Can I include the insurance and on-road costs in my loan amount?

Some lenders will allow you to include the costs of your car insurance premium and other costs associated with the purchase into your loan amount. Always ask to be sure if this applies to your loan type.

Do I need a deposit for a cheap car loan?

Some lenders will allow you to borrow the entire purchase price of your car. This depends on the strength of your financial situation and your credit history.

Can I make extra repayments on my car loan?

This will depend entirely on the lender you choose and the type of car loan you want. Some loans will charge you an early repayment fee for making extra repayments. Others won't. You can find a list of car loans that allow early exit and extra repayments here.

How do I make extra payments on my loan?

Most lenders will allow you to make additional repayments in a variety of ways. You can choose to make a payment directly into your loan account using BPAY, transfer funds electronically from your regular transaction account over to your loan account or nominate to have each payment taken out at an agreed amount as part of your direct debit agreement. For example, if your minimum repayment is $387.50 per month, you might nominate to have your direct debit payments set to pay $400 per month instead.

How is the interest calculated on my loan?

Interest is calculated on your outstanding loan balance on a daily basis and charged to your account monthly in arrears.

Can I buy a car privately or do I have to buy through a dealer?

You are able to buy your car through a private seller if you wish. You will need to provide details about the car to the lender, such as registration number and vehicle identification number (VIN) for the loan to proceed.

Does applying for a car loan affect my credit report?

Any enquiries you make for any form of credit will be entered onto your credit report as an enquiry with that lender. Our guide to car loan credit checks explains this further.

Should I choose a balloon payment at the end of my car loan?

A balloon payment lets you reduce your monthly repayments throughout the term of the loan and then you need to pay off the lump sum amount still owing at the end. You can read more about balloon payments on car loans in our guide.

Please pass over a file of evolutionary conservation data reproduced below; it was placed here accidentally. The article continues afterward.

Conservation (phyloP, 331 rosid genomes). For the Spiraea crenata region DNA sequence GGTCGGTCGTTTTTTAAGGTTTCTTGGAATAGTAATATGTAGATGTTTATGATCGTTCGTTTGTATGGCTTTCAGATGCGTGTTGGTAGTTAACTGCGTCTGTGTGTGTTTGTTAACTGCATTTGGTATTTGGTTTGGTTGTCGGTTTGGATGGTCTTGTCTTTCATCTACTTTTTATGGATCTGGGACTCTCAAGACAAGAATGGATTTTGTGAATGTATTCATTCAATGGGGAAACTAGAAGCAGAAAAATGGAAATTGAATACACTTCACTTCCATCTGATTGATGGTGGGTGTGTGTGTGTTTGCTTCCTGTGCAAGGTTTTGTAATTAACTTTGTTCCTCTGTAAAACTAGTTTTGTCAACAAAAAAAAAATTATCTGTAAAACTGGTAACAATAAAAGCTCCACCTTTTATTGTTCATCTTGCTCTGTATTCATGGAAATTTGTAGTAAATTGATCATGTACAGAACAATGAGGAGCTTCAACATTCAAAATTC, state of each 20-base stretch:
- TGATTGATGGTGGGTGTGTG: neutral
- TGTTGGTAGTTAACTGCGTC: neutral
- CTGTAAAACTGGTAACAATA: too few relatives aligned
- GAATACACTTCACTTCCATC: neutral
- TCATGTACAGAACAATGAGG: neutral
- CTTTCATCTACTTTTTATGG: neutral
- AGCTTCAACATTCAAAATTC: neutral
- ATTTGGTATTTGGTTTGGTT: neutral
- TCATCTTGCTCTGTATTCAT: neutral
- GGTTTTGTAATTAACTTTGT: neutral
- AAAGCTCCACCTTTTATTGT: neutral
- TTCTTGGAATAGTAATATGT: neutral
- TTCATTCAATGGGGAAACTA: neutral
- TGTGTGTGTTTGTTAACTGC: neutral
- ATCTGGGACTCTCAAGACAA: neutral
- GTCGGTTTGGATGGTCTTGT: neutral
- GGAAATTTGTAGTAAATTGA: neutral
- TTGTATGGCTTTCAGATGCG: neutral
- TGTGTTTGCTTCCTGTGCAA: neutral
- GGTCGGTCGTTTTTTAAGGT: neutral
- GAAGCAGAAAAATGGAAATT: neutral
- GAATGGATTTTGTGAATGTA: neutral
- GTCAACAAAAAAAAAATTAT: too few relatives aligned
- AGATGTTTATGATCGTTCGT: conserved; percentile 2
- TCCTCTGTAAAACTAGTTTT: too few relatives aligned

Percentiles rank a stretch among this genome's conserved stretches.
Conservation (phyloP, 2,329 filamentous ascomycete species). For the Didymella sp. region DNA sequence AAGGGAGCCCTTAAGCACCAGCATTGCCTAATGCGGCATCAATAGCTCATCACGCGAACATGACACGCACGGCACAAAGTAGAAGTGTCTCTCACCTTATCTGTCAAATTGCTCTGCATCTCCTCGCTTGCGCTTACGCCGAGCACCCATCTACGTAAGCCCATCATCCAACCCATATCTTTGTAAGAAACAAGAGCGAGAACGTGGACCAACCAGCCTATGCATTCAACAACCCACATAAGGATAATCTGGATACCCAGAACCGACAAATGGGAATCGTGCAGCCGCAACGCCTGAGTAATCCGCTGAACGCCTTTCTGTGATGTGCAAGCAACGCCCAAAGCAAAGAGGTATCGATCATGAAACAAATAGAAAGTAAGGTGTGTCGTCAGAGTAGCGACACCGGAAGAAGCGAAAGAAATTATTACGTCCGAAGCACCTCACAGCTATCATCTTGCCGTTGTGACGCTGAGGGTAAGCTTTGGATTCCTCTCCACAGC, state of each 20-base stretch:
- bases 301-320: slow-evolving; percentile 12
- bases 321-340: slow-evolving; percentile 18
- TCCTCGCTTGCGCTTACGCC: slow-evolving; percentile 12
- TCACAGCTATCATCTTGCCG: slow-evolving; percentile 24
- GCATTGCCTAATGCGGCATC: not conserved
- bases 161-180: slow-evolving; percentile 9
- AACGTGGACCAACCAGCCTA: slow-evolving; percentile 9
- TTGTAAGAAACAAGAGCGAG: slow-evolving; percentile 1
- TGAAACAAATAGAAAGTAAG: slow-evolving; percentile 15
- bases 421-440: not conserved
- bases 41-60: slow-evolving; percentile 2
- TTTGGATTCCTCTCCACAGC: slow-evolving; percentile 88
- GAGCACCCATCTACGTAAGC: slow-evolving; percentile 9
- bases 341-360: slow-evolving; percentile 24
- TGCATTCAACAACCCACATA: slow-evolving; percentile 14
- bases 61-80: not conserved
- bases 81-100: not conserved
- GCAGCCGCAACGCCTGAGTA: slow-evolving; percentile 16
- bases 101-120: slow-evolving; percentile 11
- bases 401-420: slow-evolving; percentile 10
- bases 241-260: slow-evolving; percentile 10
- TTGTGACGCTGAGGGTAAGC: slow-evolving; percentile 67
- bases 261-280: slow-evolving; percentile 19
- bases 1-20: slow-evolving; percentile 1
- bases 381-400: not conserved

Will I still owe the bank money if it repossesses my car?

In the event that you stop making your car loan repayments, the lender may choose to repossess your car. It will sell it in an attempt to get some of its money back along with covering any repossession fees it was charged. If the sale price of the car doesn't fully cover those costs or pay off your outstanding loan amount entirely, then you may still need to repay the bank for the remaining amounts owed.

More guides on Finder

  • Karmo car subscription

    Karmo offers a flexible and convenient subscription service where you can get a replacement car every few months.

  • NRMA Electric Vehicle Loan

    Taking out a car loan for an electric vehicle with NRMA gives you a 1.5% discount on the current interest rate.

  • Citi Personal Loan Plus – Car Loan

    With Citi’s Personal Loan Plus you can buy a new or used car and pay it off over a fixed period that works for you.

  • Stratton Finance Used Car Loan

    A used car loan with high borrowing amounts and both secured and unsecured options.

  • CarClarity Car Loan

    Find the best car loan for your circumstances with CarClarity. Rates start from just 3.35% p.a. and borrowers can apply for loans from $10,000 to $250,000 for new and used cars.

  • Great Southern Bank Fixed Rate Car Loan

    If you’re in the market for a new car, the Great Southern Bank Fixed Rate Car Loan may be able to give you the funds you need. With the security of a fixed rate and flexible repayments, this loan might be what you need to own your new set of wheels.

  • Car loan statistics 2021

    Finder research shows 2.7 million Australians have a car loan. Find out how much Aussies are borrowing, and how this has changed over time.

  • Alex Car Loan

    Opt for an Alex car loan and receive a personalised interest rate from 6.95% to 19.99%. Alex's car loans have no ongoing fees and are available from $2,100 to $30,000.

  • Toyota RAV4 car loans

    Compare car loans and discover prices and specs of the Toyota RAV4.

Ask an Expert

You are about to post a question on finder.com.au:

  • Do not enter personal information (eg. surname, phone number, bank details) as your question will be made public
  • finder.com.au is a financial comparison and information service, not a bank or product provider
  • We cannot provide you with personal advice or recommendations
  • Your answer might already be waiting – check previous questions below to see if yours has already been asked

Finder only provides general advice and factual information, so consider your own circumstances, or seek advice before you decide to act on our content. By submitting a question, you're accepting our Terms of Use, Disclaimer & Privacy Policy and Privacy & Cookies Policy.

This site is protected by reCAPTCHA and the Google Privacy Policy and Terms of Service apply.
Go to site